In this review, we focus on organizational outcomes (i.e., job performance and well-being) for three reasons. First, from a theoretical point of view, the analysis of effective and efficient decoupling requires the consideration of the most important outputs in the environment of work and organizations. Work performance is of great interest for organizations and for the individual, especially when both performance and well-being are promoted. The previously described theoretical models consider performance and well-being to be highly related and dependent on the person's environment (Alexander, 1970; Hackman and Oldham, 1976; Kaplan, 1983; Zeisel, 2005), and they explain the theory behind the connection between the antecedents (energy efficiency) and these outcomes. Second, the pragmatic reason is that most of the research in the area of decoupling applied to work environments focuses on both outcomes. Finally, “ad hominem,” if we can obtain evidence about the feasibility of decoupling with good results in terms of well-being and performance, it could be an important motivator for employees and organizations to engage in actions that would lead to decreased energy expenditure, promote environmental sustainability, and, at the same time, maintain adequate levels of well-being and performance.

The Present Review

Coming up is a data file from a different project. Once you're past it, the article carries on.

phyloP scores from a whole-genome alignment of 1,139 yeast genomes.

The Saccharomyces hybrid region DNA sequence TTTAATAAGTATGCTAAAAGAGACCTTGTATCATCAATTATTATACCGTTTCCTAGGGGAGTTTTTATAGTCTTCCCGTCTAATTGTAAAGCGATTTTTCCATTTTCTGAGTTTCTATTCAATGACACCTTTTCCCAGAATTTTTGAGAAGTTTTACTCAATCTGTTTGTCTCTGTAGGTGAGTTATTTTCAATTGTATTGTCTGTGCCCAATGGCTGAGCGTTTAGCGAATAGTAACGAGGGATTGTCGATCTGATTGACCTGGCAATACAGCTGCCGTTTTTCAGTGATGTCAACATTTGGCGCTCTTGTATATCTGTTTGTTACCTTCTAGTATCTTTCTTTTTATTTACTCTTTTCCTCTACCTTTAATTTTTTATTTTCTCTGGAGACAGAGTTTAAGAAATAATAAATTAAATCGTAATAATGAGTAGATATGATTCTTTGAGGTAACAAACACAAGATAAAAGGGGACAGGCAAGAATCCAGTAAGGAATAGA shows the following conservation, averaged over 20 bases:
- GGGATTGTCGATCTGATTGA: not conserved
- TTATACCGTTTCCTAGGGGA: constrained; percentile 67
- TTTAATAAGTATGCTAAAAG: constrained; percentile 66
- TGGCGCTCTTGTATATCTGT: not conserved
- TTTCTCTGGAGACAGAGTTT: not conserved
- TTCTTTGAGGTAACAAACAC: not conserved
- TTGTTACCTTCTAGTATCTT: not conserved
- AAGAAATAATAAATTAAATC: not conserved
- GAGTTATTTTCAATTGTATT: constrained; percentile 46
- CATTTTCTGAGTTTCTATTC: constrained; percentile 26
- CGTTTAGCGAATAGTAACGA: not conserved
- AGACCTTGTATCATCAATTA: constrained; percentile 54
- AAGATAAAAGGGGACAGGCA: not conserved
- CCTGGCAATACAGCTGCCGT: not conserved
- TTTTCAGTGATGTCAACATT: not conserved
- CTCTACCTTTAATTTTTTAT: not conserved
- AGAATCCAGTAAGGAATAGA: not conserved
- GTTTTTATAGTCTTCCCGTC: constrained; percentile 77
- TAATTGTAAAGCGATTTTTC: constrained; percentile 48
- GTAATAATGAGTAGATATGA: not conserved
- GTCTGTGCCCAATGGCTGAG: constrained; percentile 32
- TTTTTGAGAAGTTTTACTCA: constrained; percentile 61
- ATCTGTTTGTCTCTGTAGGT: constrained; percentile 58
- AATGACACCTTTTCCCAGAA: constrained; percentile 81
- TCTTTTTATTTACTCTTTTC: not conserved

The purpose of the present work is to carry out a systematic review to identify and synthesize the existing empirical evidence on the relationships between energy-efficient solutions in sustainable office buildings and employees' well-being and productivity (performance and absenteeism, especially sick-leave). Additionally, we aim to identify relevant boundary conditions for these relationships to occur. In PICOS terms, we are interested in finding out whether the introduction of energy efficient technologies (i.e., intervention) increases the levels of well-being and job performance (i.e., outcomes) of employees who work in office spaces (i.e., population), compared to pre-intervention levels (of well-being and job performance), or compared to employees from buildings without energy-efficient technologies.

In order to address these objectives, we analyzed the literature on employee reactions (in terms of well-being and performance) to sustainable buildings. We also analyzed literature on employee reactions to specific energy-efficient solutions often adopted in sustainable buildings to reduce lighting and thermal energy costs.

The present review expands the knowledge on the outcomes of innovative and sustainable building systems and technologies because it adopts a user-centered approach by considering the well-being and performance of office users, which in turn can bring economic benefits to the organization. Therefore, the added value in this review is that it focuses on research studies that used data provided by the participants (e.g., the perception of comfort), rather than research studies that used simulations or mathematical models without collecting any data from the occupants. This review can also provide additional and valuable evidence about decoupling energy consumption and costs from well-being and performance. Showing existing data about decoupling well-being and performance from energy-related costs would make it possible to provide the market with evidence so that office builders and managers can be more confident about introducing energy efficient solutions in office buildings to reduce costs and improve important outcomes for employees. It may also show the boundary conditions under which these solutions may be more effective.